There are lots of great plays being staged in New York right now, and there’s also The Parisian Woman, a dog’s breakfast of political satire, adultery farce, and tired Age of Trump catchphrases: “Fake news!” “Locker-room talk!” “Cuck!” “Snowflake!” It’s a play that lives in the moment. So do fruit flies.
The playwright, Beau Willimon, is best-known for creating House of Cards, the dreadful Netflix soap that is about as plugged into Washington as Dallas was to the oil business. Willimon is such a newbie when it comes to political maxims that he actually has one of his characters recite, as though it’s a witty aperçu, the bromide about how to be young and conservative is to have no heart, whereas to be old and liberal is to have no brain. Has Willimon also heard the one about how a little knowledge is a dangerous thing? Or in this case, a banal thing.
A woeful Uma Thurman, speaking as though each word is in boldface, plays Chloe, a well-off Capitol Hill lady and inveterate Trump-hating Democrat who lives in a posh townhouse with her husband, Tom (Josh Lucas), a successful tax lawyer. Tom, a lifelong schemer who is angling for a Trump appointment to a federal judgeship, is quietly a liberal but has managed to keep this a secret after working in Washington for 20 years.
The joke in the early going is that Chloe is having an affair with a nervy British banker, Peter (Marton Csokas), but everyone is so blasé about sex in their smart set that it isn’t an issue. She calls the dalliance a “special relationship,” though Thurman, in one of her many excruciating choices, swallows the line. Neither she nor the director, Pam MacKinnon, seems to understand that there’s a joke in here, albeit not a great one. Peter, who is close to White House Chief of Staff John Kelly, is on edge not because he suspects Tom knows about the affair but because he thinks Chloe is cheating on both of them with someone else. Chloe can’t seem to settle on whether she was once late to meet Peter because she went to the gynecologist or the dentist. But she needs to keep Peter on the hook because he might be able to get Tom the judgeship. Chloe wants this to happen because Peter, though he will pretend to be conservative to get on the bench, plans to steer the country left once he’s seated.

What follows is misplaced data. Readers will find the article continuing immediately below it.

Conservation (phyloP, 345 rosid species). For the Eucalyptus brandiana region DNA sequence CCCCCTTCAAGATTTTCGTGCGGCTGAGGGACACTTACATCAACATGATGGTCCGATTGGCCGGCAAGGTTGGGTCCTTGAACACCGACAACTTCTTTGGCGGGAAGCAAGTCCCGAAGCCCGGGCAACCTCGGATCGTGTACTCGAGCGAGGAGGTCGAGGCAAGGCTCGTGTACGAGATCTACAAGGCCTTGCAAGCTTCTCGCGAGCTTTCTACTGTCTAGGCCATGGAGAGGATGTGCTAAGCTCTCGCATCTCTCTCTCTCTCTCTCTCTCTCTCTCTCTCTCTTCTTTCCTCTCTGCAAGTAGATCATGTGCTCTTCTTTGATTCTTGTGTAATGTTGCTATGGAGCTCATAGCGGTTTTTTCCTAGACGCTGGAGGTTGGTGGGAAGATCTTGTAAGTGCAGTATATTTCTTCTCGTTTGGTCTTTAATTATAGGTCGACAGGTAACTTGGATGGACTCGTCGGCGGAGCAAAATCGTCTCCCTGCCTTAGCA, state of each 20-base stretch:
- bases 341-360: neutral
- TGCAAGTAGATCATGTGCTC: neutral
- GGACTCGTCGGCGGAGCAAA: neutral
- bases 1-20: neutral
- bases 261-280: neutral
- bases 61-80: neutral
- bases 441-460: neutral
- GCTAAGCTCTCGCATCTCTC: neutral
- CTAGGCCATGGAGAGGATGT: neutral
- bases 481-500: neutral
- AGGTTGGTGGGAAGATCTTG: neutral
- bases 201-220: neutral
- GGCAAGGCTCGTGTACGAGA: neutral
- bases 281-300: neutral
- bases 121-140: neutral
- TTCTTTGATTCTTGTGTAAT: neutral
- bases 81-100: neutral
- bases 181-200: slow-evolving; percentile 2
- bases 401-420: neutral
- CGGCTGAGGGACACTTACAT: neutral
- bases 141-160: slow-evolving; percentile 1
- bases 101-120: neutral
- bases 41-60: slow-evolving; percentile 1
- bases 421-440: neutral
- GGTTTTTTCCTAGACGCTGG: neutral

Meanwhile, Chloe’s friend Jeanette (Blair Brown), a brassy Republican grande dame who thinks Trump can be managed by smart people like her, is about to be confirmed as the new chairwoman of the Federal Reserve, even as her daughter Rebecca (Phillipa Soo), who is fresh out of Harvard Law, aims to enter politics by running for a low-level state office as a liberal Democrat of the #Resist persuasion. To the extent the play is a D.C. satire, the twinkly-eyed cynic Jeanette embodies it, with a few world-weary observations about how politics is all a game and only suckers really care. Rebecca is more given to telling off a TV commentator with (in a remark that supposedly goes viral) “It’s not my job to respect the president. It’s his job to respect his constituents. To respect the rule of law. To respect the judiciary. To respect the free press — even the pseudo-press like yourself.” Willimon frames this kind of tedious grandstanding as so daring and inspirational that it’s bound to propel Rebecca to the presidency someday . . . unless her dark secret becomes known.
That “secret” doesn’t amount to much, and might even be a net asset to Rebecca’s political career, but Willimon frames this weak contrivance as a big twist. The tonal shift that happens in the last third of this 100-minute play is even more awkward: The final scenes feature as many vows to “change the world” as an episode of Silicon Valley, which long ago shrank the phrase down to a joke about vainglory on the part of the speaker. The cynical comic tone gives way to a clenched earnestness, with much caterwauling about the president (whose name goes unmentioned, like Lord Voldemort’s) and pandering applause lines for Broadway’s reliably left-wing audience. The question of whether one young lawyer runs or doesn’t run for a small statewide office inspires thundery takes such as “We’re gonna keep fighting that f***er!” and “You can do the things I never did. You have a purpose. A mission.” and “You’re going to make a difference. You’re going to fight this madman we have in the White House.”
It’s all quite desperate, even embarrassing. It’s the Broadway equivalent of bringing out a guy in a chicken suit to fire the T-shirt cannon into the audience.
— Kyle Smith is National Review’s critic-at-large.